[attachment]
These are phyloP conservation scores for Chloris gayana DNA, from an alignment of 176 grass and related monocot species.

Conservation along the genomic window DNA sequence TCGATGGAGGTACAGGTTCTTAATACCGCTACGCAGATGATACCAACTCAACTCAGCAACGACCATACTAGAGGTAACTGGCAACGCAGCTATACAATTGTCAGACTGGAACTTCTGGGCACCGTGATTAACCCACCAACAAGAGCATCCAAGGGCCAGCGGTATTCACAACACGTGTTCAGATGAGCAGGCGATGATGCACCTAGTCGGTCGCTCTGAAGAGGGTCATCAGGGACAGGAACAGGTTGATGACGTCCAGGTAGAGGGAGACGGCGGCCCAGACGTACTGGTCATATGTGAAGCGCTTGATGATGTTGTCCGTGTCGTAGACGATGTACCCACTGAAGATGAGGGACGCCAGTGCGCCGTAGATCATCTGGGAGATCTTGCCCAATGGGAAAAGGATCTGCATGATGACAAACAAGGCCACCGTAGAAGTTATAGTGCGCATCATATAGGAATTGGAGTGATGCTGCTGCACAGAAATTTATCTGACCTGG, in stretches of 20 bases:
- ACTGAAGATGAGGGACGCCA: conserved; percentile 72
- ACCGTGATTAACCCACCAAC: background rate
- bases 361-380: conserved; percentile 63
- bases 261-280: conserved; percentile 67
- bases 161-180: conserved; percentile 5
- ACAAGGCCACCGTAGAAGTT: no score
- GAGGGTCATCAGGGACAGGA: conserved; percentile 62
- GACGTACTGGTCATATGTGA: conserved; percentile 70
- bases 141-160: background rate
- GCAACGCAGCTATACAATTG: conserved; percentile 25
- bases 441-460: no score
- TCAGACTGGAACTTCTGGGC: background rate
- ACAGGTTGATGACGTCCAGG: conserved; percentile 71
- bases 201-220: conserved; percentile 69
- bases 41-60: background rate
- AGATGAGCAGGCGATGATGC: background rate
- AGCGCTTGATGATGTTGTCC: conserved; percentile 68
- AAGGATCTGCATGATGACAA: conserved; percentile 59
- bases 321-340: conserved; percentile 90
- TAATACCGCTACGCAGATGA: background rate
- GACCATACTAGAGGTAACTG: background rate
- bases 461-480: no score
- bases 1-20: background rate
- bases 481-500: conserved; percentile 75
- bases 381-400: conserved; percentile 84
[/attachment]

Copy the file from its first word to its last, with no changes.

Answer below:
These are phyloP conservation scores for Chloris gayana DNA, from an alignment of 176 grass and related monocot species.

Conservation along the genomic window DNA sequence TCGATGGAGGTACAGGTTCTTAATACCGCTACGCAGATGATACCAACTCAACTCAGCAACGACCATACTAGAGGTAACTGGCAACGCAGCTATACAATTGTCAGACTGGAACTTCTGGGCACCGTGATTAACCCACCAACAAGAGCATCCAAGGGCCAGCGGTATTCACAACACGTGTTCAGATGAGCAGGCGATGATGCACCTAGTCGGTCGCTCTGAAGAGGGTCATCAGGGACAGGAACAGGTTGATGACGTCCAGGTAGAGGGAGACGGCGGCCCAGACGTACTGGTCATATGTGAAGCGCTTGATGATGTTGTCCGTGTCGTAGACGATGTACCCACTGAAGATGAGGGACGCCAGTGCGCCGTAGATCATCTGGGAGATCTTGCCCAATGGGAAAAGGATCTGCATGATGACAAACAAGGCCACCGTAGAAGTTATAGTGCGCATCATATAGGAATTGGAGTGATGCTGCTGCACAGAAATTTATCTGACCTGG, in stretches of 20 bases:
- ACTGAAGATGAGGGACGCCA: conserved; percentile 72
- ACCGTGATTAACCCACCAAC: background rate
- bases 361-380: conserved; percentile 63
- bases 261-280: conserved; percentile 67
- bases 161-180: conserved; percentile 5
- ACAAGGCCACCGTAGAAGTT: no score
- GAGGGTCATCAGGGACAGGA: conserved; percentile 62
- GACGTACTGGTCATATGTGA: conserved; percentile 70
- bases 141-160: background rate
- GCAACGCAGCTATACAATTG: conserved; percentile 25
- bases 441-460: no score
- TCAGACTGGAACTTCTGGGC: background rate
- ACAGGTTGATGACGTCCAGG: conserved; percentile 71
- bases 201-220: conserved; percentile 69
- bases 41-60: background rate
- AGATGAGCAGGCGATGATGC: background rate
- AGCGCTTGATGATGTTGTCC: conserved; percentile 68
- AAGGATCTGCATGATGACAA: conserved; percentile 59
- bases 321-340: conserved; percentile 90
- TAATACCGCTACGCAGATGA: background rate
- GACCATACTAGAGGTAACTG: background rate
- bases 461-480: no score
- bases 1-20: background rate
- bases 481-500: conserved; percentile 75
- bases 381-400: conserved; percentile 84